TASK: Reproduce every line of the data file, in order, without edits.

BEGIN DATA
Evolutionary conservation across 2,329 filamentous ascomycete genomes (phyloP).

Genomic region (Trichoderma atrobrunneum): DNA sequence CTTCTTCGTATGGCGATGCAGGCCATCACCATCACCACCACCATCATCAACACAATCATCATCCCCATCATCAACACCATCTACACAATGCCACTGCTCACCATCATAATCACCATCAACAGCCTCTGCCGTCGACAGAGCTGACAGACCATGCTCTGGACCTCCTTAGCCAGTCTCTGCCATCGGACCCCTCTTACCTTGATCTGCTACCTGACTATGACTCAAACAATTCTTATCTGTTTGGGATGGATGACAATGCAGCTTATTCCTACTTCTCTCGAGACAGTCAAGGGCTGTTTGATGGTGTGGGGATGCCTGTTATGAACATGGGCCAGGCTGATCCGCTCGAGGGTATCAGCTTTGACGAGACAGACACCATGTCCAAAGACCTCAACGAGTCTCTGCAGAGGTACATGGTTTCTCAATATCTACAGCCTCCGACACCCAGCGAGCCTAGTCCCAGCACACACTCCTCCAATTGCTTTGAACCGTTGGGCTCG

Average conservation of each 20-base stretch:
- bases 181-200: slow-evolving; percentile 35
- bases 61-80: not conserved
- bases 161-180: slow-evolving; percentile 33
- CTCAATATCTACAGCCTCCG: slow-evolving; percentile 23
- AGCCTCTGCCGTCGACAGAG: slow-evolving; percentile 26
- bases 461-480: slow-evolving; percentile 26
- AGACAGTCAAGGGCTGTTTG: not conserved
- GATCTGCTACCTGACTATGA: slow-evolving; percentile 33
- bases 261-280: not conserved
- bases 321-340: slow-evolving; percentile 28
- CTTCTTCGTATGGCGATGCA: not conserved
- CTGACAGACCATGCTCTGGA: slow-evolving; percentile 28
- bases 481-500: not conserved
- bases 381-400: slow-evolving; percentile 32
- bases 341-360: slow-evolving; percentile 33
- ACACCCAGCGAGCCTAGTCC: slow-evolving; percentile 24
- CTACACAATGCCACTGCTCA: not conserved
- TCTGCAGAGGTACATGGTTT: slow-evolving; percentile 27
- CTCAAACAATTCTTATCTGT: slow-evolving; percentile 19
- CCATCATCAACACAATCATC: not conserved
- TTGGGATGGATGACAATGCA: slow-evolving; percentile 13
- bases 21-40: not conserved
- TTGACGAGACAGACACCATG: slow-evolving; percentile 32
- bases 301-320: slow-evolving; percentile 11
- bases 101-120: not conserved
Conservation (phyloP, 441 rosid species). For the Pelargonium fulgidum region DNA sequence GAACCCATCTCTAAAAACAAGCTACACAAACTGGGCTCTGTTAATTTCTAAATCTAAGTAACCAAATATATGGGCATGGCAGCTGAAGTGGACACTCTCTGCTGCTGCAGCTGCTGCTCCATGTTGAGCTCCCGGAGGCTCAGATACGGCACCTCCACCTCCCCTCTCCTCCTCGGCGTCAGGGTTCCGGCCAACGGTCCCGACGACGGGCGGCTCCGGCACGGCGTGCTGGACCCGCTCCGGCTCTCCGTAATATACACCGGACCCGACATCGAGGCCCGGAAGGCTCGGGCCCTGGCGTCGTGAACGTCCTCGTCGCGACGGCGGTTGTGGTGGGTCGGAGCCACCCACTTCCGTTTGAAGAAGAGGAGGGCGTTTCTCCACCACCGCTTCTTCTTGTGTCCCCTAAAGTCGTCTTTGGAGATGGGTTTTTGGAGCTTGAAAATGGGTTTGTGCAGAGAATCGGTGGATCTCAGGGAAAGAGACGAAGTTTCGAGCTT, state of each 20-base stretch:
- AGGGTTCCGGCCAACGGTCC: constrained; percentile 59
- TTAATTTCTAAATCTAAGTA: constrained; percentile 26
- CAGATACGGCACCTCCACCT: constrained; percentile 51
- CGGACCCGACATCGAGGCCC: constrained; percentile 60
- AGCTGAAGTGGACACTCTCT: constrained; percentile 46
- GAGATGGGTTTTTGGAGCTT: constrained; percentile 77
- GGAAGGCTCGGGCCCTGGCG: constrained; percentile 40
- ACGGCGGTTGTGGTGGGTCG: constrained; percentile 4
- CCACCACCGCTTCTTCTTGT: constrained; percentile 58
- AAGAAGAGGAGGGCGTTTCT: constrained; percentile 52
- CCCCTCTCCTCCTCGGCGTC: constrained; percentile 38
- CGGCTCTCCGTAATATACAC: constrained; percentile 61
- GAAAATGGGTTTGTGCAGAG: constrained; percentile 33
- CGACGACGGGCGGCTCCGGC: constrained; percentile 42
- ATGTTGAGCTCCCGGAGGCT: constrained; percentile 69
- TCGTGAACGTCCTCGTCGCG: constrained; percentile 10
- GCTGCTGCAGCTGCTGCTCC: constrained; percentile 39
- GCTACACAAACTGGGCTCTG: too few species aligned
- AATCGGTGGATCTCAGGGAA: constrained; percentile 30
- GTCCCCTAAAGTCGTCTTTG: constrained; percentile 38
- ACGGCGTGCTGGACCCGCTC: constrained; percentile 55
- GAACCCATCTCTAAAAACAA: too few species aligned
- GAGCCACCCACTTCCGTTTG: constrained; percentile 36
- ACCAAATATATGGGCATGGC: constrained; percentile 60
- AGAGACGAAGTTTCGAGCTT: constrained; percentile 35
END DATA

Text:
Evolutionary conservation across 2,329 filamentous ascomycete genomes (phyloP).

Genomic region (Trichoderma atrobrunneum): DNA sequence CTTCTTCGTATGGCGATGCAGGCCATCACCATCACCACCACCATCATCAACACAATCATCATCCCCATCATCAACACCATCTACACAATGCCACTGCTCACCATCATAATCACCATCAACAGCCTCTGCCGTCGACAGAGCTGACAGACCATGCTCTGGACCTCCTTAGCCAGTCTCTGCCATCGGACCCCTCTTACCTTGATCTGCTACCTGACTATGACTCAAACAATTCTTATCTGTTTGGGATGGATGACAATGCAGCTTATTCCTACTTCTCTCGAGACAGTCAAGGGCTGTTTGATGGTGTGGGGATGCCTGTTATGAACATGGGCCAGGCTGATCCGCTCGAGGGTATCAGCTTTGACGAGACAGACACCATGTCCAAAGACCTCAACGAGTCTCTGCAGAGGTACATGGTTTCTCAATATCTACAGCCTCCGACACCCAGCGAGCCTAGTCCCAGCACACACTCCTCCAATTGCTTTGAACCGTTGGGCTCG

Average conservation of each 20-base stretch:
- bases 181-200: slow-evolving; percentile 35
- bases 61-80: not conserved
- bases 161-180: slow-evolving; percentile 33
- CTCAATATCTACAGCCTCCG: slow-evolving; percentile 23
- AGCCTCTGCCGTCGACAGAG: slow-evolving; percentile 26
- bases 461-480: slow-evolving; percentile 26
- AGACAGTCAAGGGCTGTTTG: not conserved
- GATCTGCTACCTGACTATGA: slow-evolving; percentile 33
- bases 261-280: not conserved
- bases 321-340: slow-evolving; percentile 28
- CTTCTTCGTATGGCGATGCA: not conserved
- CTGACAGACCATGCTCTGGA: slow-evolving; percentile 28
- bases 481-500: not conserved
- bases 381-400: slow-evolving; percentile 32
- bases 341-360: slow-evolving; percentile 33
- ACACCCAGCGAGCCTAGTCC: slow-evolving; percentile 24
- CTACACAATGCCACTGCTCA: not conserved
- TCTGCAGAGGTACATGGTTT: slow-evolving; percentile 27
- CTCAAACAATTCTTATCTGT: slow-evolving; percentile 19
- CCATCATCAACACAATCATC: not conserved
- TTGGGATGGATGACAATGCA: slow-evolving; percentile 13
- bases 21-40: not conserved
- TTGACGAGACAGACACCATG: slow-evolving; percentile 32
- bases 301-320: slow-evolving; percentile 11
- bases 101-120: not conserved
Conservation (phyloP, 441 rosid species). For the Pelargonium fulgidum region DNA sequence GAACCCATCTCTAAAAACAAGCTACACAAACTGGGCTCTGTTAATTTCTAAATCTAAGTAACCAAATATATGGGCATGGCAGCTGAAGTGGACACTCTCTGCTGCTGCAGCTGCTGCTCCATGTTGAGCTCCCGGAGGCTCAGATACGGCACCTCCACCTCCCCTCTCCTCCTCGGCGTCAGGGTTCCGGCCAACGGTCCCGACGACGGGCGGCTCCGGCACGGCGTGCTGGACCCGCTCCGGCTCTCCGTAATATACACCGGACCCGACATCGAGGCCCGGAAGGCTCGGGCCCTGGCGTCGTGAACGTCCTCGTCGCGACGGCGGTTGTGGTGGGTCGGAGCCACCCACTTCCGTTTGAAGAAGAGGAGGGCGTTTCTCCACCACCGCTTCTTCTTGTGTCCCCTAAAGTCGTCTTTGGAGATGGGTTTTTGGAGCTTGAAAATGGGTTTGTGCAGAGAATCGGTGGATCTCAGGGAAAGAGACGAAGTTTCGAGCTT, state of each 20-base stretch:
- AGGGTTCCGGCCAACGGTCC: constrained; percentile 59
- TTAATTTCTAAATCTAAGTA: constrained; percentile 26
- CAGATACGGCACCTCCACCT: constrained; percentile 51
- CGGACCCGACATCGAGGCCC: constrained; percentile 60
- AGCTGAAGTGGACACTCTCT: constrained; percentile 46
- GAGATGGGTTTTTGGAGCTT: constrained; percentile 77
- GGAAGGCTCGGGCCCTGGCG: constrained; percentile 40
- ACGGCGGTTGTGGTGGGTCG: constrained; percentile 4
- CCACCACCGCTTCTTCTTGT: constrained; percentile 58
- AAGAAGAGGAGGGCGTTTCT: constrained; percentile 52
- CCCCTCTCCTCCTCGGCGTC: constrained; percentile 38
- CGGCTCTCCGTAATATACAC: constrained; percentile 61
- GAAAATGGGTTTGTGCAGAG: constrained; percentile 33
- CGACGACGGGCGGCTCCGGC: constrained; percentile 42
- ATGTTGAGCTCCCGGAGGCT: constrained; percentile 69
- TCGTGAACGTCCTCGTCGCG: constrained; percentile 10
- GCTGCTGCAGCTGCTGCTCC: constrained; percentile 39
- GCTACACAAACTGGGCTCTG: too few species aligned
- AATCGGTGGATCTCAGGGAA: constrained; percentile 30
- GTCCCCTAAAGTCGTCTTTG: constrained; percentile 38
- ACGGCGTGCTGGACCCGCTC: constrained; percentile 55
- GAACCCATCTCTAAAAACAA: too few species aligned
- GAGCCACCCACTTCCGTTTG: constrained; percentile 36
- ACCAAATATATGGGCATGGC: constrained; percentile 60
- AGAGACGAAGTTTCGAGCTT: constrained; percentile 35